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Everything posted by bean_fidhleir

  1. So you don't reckon it's just local vernacular work, Jacob?
  2. Leaving aside the (rather obviously) fake antiquing and the slightly "off" model, Jacob, what do you think of what you can see of the workmanship? (Does that neck have a wind in it?)
  3. Didn't I read here on MN years back that the gypsies used to black fiddles like that to get them across borders without strife?
  4. Isn't the rim (I don't know the tech name - the bit outside the purfling) rather fat for anything earlier than 19th c.?
  5. I could bear owning that. Nice maker name, too: "John Build-master" up Engels.
  6. So what's the tip-off, Jacob? The chippy varnish but unreasonably good condition for the claimed age? The not-quite-Stainer pattern? Something completely different?
  7. Do you really mean "value", Jeffrey? Or only "price". I supposed Lyndon was thinking of the fact that anything made in Britain well within living memory should still have some sort of useful documentation attached.
  8. For looks, I prefer the one shown at the site in Taiwan -- the ffs are more Amati-like (to my eye anyway, fwtw).
  9. Lovely looking fiddle. I wish I owned it.
  10. It looks as though someone enjoyed it, tho - they paid to have it rebushed, and wore the hide off it with their right hand -- or with something anyway (I can't really imagine how a hand would create that much wear). So it might be quite a nice player despite its working-class origins.
  11. It's not an M, it's an H. That's just dirt making it look an M. It's definitely been doctored, but it does look like it could be old/original. I could possibly accept Antonius for the first word, but couldn't get "Amati" out of that middle one if you paid me - it's too long.
  12. That's why I included posters, which do live out in the open. Admittedly not usually for 200 years, but then again fiddles don't truly live out in the open either, usually, but rather in as controlled an environment as can be managed. I've little experience with samplers, apart from almost making one while teaching myself crewel, so I can't say anything about them. But as to labels stuck to wood, isn't the hide glue acting as a barrier?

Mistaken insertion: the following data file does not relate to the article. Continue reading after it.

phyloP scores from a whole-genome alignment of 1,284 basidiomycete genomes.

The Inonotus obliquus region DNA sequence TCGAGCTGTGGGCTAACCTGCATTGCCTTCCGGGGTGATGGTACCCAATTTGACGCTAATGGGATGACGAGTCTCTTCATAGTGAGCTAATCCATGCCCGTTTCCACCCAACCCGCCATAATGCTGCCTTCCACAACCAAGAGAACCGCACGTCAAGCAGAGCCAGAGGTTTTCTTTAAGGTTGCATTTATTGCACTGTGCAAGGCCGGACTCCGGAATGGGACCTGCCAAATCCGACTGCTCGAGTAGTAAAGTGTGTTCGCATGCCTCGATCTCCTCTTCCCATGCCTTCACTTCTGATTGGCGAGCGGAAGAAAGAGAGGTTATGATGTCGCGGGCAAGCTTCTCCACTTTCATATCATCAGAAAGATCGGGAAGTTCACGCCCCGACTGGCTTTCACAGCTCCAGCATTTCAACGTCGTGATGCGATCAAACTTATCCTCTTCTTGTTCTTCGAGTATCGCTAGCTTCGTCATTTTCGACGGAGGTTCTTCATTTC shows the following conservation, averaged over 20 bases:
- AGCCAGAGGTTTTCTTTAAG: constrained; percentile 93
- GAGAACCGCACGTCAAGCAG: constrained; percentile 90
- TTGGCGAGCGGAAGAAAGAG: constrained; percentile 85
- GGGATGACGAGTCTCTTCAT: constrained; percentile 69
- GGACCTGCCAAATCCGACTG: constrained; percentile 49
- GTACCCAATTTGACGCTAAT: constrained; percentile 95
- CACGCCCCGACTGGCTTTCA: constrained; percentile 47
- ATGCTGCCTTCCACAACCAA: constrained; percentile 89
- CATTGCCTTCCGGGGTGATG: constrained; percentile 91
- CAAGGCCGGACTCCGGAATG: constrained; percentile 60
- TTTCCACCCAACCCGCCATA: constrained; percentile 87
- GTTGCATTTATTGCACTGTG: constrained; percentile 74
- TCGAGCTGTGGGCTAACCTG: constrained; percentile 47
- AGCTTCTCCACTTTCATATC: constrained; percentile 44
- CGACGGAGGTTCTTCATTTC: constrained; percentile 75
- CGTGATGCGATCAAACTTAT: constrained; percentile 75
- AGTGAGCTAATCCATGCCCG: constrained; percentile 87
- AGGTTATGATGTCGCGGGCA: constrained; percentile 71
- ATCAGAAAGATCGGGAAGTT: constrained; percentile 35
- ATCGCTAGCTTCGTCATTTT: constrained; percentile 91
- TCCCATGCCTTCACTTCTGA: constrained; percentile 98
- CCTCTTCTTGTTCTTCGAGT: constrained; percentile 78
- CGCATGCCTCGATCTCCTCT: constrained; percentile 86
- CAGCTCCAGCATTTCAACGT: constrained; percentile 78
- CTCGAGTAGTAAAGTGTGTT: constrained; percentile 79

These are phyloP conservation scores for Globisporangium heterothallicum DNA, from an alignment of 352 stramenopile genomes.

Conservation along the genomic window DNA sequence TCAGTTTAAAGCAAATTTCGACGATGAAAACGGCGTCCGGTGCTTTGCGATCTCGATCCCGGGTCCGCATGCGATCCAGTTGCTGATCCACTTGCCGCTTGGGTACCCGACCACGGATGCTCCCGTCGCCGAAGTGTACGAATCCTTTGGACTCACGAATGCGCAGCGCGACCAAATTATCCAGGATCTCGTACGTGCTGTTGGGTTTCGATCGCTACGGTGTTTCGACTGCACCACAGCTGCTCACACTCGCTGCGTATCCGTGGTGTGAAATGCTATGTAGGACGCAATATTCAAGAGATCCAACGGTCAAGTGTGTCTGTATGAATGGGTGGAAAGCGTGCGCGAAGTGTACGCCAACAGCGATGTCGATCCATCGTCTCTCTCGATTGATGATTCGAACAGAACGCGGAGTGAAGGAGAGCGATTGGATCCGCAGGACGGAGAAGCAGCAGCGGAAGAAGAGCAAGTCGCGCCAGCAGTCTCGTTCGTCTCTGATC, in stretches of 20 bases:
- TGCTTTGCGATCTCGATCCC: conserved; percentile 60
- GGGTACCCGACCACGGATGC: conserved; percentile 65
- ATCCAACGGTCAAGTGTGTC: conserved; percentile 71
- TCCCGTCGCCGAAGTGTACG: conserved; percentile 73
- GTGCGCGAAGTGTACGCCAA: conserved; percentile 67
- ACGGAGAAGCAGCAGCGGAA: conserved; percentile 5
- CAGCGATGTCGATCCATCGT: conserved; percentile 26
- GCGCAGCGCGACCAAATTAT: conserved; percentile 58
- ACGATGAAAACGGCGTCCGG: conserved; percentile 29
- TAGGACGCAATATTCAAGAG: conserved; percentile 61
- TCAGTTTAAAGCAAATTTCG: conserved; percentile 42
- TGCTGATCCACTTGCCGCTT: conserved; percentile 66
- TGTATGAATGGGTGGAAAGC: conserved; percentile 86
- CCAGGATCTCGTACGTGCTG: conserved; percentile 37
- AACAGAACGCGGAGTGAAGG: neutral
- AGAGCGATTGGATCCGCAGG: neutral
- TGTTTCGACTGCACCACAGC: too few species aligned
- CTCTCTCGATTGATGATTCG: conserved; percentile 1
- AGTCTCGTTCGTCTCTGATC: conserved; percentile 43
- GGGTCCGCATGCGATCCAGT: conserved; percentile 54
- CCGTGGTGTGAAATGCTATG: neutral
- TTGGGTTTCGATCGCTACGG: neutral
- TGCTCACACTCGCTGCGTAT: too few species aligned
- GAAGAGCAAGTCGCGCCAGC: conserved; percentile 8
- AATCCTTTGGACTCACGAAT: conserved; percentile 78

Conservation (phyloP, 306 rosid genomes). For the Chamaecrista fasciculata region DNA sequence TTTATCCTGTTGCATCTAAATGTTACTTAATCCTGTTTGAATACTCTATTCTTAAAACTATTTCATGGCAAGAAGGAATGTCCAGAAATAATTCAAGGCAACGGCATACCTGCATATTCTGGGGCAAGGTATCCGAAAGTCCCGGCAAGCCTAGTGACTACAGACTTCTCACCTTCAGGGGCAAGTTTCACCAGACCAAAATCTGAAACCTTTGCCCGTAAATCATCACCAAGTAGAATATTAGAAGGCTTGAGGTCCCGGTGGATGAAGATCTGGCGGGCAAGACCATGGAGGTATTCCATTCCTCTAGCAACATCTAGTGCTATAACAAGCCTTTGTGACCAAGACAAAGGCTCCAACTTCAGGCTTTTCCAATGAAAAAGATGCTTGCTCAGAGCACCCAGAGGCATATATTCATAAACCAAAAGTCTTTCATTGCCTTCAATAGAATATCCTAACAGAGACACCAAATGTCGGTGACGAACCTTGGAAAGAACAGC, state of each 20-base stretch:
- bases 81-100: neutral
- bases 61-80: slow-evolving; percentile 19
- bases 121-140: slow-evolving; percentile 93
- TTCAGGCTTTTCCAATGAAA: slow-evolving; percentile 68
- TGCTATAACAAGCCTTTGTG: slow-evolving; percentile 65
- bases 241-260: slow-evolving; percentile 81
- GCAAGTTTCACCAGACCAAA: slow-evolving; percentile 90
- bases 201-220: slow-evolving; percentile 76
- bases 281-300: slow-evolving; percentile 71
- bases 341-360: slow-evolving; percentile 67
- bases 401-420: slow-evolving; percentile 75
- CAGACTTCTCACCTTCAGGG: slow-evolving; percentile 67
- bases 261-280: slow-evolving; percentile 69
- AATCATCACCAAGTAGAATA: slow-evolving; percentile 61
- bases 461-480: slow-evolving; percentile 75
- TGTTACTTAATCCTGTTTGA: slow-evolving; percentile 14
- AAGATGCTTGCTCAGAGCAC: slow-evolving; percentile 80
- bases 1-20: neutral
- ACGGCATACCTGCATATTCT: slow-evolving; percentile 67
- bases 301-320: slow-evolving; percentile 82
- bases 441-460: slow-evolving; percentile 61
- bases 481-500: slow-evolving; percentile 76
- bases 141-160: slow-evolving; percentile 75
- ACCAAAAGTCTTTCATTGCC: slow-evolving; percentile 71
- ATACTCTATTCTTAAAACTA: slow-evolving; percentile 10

13. Any 100% unbleached rag paper should do the job. The paper your brother uses is probably bleached and possibly clay-coated, but if you don't mind the brightness, it'll do what you want. In the 16th thru early-19th centuries paper was made by hand a sheet at a time on wire screens, drained and dried naturally. It tended to be somewhat soft and thick compared to modern papers that are dried by squeezing between giant roller drums, often chromed, heated by gas fires. You could even replicate the handwork process yourself if you want to have complete control, it's not high-tech. Here http://raytomasso.co...udio_paper.html is a guy who looks like he could do it all for you. Not only does he make handmade rag paper, he even (Addie will be as enchanted as I) runs an old treadle clamshell! Kshooga kshooga kshooga kshooga
  14. Well, if you actually mean mediaeval (handmade books), very very few were produced on anything but skin, which of course looks very different to paper. The Chinese made rag paper ages before the Euros did, and the Egyptians and to some extent other Med. peoples made a sort of paper from papyrus, and I think I remember reading that the Aztecs had experimented, but even Gutenberg printed his first stuff on skin (of course it was cos he was trying to trick people into thinking it was all handwork). Honestly, I'd have to be shown a certified-no-kidding-old fiddle label that had gone grotty from the atmosphere alone before I'd believe it. Dirty from dust, yes. Stained from spills, yes. Mildew, yes. Insect leavings, yes. But from normal domestic atmosphere? I can't think of any process that would produce discoloration. I even did a quick google to check whether there was something I'd missed out all these years apropos old paper going yellow. No mention. But if you have some cites I'd be very eager to read them.